The study was conducted on 8-10 week-old male Balb/c mice weighing 25-27 g. The experiments were carried out in accordance with the Guide for the Care and Use of Laboratory Animals published by the US National Institutes of Health (NIH Publication no. 85-23, revised in 1996) and approved by the local Ethical Committee. Mice were kept under a controlled temperature (22 ± 1 °C) and humidity (50 % ± 5 %), as well as under light/ dark cycles of 12 hours. Mice were acclimated for 4 days with free access to tap water and standard rodent chow. The mice had to fast overnight prior to acetaminophen (APAP) administration.
Fifteen Balb/c mice (Male/8-10 weeks) were used in this study (Figure 1A(Fig. 1)). A control group (Ctrl) of three mice received just normal saline intraperitoneally (IP) and 12 mice received 300 mg/kg APAP (Sigma-Aldrich, #A5000). This dose was chosen based on a dose-dependent experiment on this mouse strain. The APAP was dissolved in normal saline and heated to 47 °C. The mice had to fast overnight prior to the injection of the first and second doses. 24 hours after the first APAP injection, the mice in the control group together with 3 mice (1 day after first dose) from the group that received injections were used to collect blood and liver. Two days later, 3 mice (3 days after the first dose) were sacrificed. The remaining mice received the second dose of APAP and one day later, three mice (1 day after second dose) were sacrificed. The last three mice were sacrificed on the sixth day (3 days after second dose). The blood as well as the livers were collected from all mice sacrificed. The blood was used to measure ALT and AST levels. The left liver lobe was fixed in para-formaldehyde (PFA) to be embedded in paraffin for an immunohistochemistry study. The right lobe was snap frozen at -80 °C for metabolomics studies using nuclear magnetic resonance spectroscopy (NMR) and molecular studies for gene expression profiling using real time PCR (Bio-Rad) as shown in Figure 1A(Fig. 1).
The blood samples were collected from retro-orbital veins in heparinized tubes under ketamine anesthesia. Afterwards the heparinized blood was centrifuged at a speed of 3000x for 10 minutes to obtain plasma for ALT and AST (LABKIT-Barcelona) assays using an X monzaRandox reader.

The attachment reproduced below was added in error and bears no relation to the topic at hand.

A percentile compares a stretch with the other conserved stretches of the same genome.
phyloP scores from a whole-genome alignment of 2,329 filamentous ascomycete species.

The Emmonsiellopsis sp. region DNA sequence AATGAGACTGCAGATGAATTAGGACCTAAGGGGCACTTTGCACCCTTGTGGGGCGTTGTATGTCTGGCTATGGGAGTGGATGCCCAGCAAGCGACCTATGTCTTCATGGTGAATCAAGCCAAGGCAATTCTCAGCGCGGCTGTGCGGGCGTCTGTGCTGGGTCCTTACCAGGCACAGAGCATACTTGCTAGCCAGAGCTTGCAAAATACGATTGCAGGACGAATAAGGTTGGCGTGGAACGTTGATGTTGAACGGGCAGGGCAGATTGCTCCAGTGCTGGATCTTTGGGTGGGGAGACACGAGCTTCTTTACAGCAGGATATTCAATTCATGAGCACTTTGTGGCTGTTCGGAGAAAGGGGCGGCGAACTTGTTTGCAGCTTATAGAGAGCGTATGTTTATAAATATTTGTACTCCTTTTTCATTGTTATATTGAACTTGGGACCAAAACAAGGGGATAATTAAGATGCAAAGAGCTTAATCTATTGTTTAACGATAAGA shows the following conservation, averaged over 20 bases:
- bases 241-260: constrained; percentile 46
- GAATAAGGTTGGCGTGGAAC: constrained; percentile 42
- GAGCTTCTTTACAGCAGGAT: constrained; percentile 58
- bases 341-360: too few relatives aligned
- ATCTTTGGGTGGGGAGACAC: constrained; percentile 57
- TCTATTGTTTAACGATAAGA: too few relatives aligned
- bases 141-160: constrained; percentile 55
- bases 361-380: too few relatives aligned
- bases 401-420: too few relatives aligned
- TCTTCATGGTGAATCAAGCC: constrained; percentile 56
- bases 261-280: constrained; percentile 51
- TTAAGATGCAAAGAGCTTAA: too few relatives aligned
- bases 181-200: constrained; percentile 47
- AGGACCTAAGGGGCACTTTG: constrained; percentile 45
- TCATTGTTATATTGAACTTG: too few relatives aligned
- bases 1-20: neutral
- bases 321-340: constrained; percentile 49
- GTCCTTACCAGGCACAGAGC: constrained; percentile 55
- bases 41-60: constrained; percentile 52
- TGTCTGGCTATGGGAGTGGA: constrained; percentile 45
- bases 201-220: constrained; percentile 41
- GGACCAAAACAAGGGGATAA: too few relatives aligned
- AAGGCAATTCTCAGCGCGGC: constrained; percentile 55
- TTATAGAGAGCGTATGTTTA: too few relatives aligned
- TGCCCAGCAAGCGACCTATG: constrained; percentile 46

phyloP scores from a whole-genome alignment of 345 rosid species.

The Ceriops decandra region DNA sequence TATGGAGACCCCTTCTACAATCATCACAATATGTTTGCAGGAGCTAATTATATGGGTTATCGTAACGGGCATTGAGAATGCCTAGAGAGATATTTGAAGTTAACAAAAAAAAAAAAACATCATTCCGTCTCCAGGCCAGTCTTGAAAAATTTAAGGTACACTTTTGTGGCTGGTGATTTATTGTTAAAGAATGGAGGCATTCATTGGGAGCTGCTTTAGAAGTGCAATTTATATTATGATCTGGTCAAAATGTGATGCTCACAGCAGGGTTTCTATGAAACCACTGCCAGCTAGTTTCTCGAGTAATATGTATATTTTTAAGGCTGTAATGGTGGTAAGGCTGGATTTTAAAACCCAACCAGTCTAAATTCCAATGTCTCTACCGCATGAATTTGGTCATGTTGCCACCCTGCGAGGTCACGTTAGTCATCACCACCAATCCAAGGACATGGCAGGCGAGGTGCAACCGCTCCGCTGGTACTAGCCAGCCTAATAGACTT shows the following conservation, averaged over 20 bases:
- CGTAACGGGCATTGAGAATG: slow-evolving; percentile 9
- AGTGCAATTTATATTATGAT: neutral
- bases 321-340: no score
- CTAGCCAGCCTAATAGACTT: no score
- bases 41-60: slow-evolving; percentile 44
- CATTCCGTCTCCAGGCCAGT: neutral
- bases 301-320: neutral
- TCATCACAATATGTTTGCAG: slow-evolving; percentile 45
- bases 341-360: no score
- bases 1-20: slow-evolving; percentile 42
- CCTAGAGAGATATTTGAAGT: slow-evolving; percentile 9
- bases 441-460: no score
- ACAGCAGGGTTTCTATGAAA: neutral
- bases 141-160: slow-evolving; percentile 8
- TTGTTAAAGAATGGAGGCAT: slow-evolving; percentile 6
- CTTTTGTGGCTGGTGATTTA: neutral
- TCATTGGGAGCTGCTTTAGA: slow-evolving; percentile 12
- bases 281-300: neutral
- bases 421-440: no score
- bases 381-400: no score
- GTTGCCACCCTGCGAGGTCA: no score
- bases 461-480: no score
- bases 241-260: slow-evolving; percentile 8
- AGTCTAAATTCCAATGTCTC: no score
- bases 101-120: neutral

The isolation of RNA from the mouse liver tissue was performed using the RN-easy® plus Mini kit (Qiagen, MD, USA) according to the manufacturer´s protocol. Then, both RNA concentration and integrity were measured using a Nano UV-spectrophotometer (Quawell, CA, USA). Subsequently, the cDNA synthesis was performed using an RT2 First Strand Kit (Qiagen, MD, USA) according to the provider´s protocol. Then, a PAMM-120ZD-24 RT2profilerTM PCR array mouse fibrosis 96-well (Qiagen, MD, USA) was used as follows: The RT2 SYBR green was centrifuged for 10 seconds in the dark. The PCR master mix was prepared by mixing 1350 µl of 2x RT2 SYBR Green, 102 µl of cDNA and 1248 µl of RNase-free water in a 5 ml tube. Then, 25 µl of the PCR master mix was added to each well of a profilerTM PCR array, followed by centrifugation.
High resolution magic angle spinning nuclear magnetic resonance spectroscopy (HRMAS-NMR) was used for non-targeted metabolic profiling. This technique rotates the sample at a “magic” angle with respect to the outer magnetic field in order to obtain NMR spectra, the resolution of which is comparable to that of liquid samples. The specimens were stored at -80 °C before preparation of samples for the NMR analysis. Measurements are done at a temperature of 4 °C to avoid decomposition of metabolites during the measurement. The samples are weighed in a dry (nitrogen atmosphere) and cold (-10 °C) environment, to avoid thawing and to exclude humidity. Liver tissue cores were acquired using a 1.3 mm punch (PFM Medical, Cologne, Germany). The tissue was weighed on a calibrated balance and then inserted carefully with uniform mass distribution into 33 µL disposable inserts (DI) (Bruker, Rheinstetten, Germany) for the 4 mm MAS rotor. Next, the DIs were filled with a solution of D2O and TSP at a concentration of 0.3% to obtain a lock signal and a reference for chemical shift calibration. The DI is closed with a cap and weighed again. A sucrose sample prepared from 10 μL of a H2O solution of 12.9 % concentration diluted with 1000 μL D2O is used for quantification using the ERETIC technique. The procedures are described in full by Gogiashvili et al. (2017) and Hammad et al. (2018).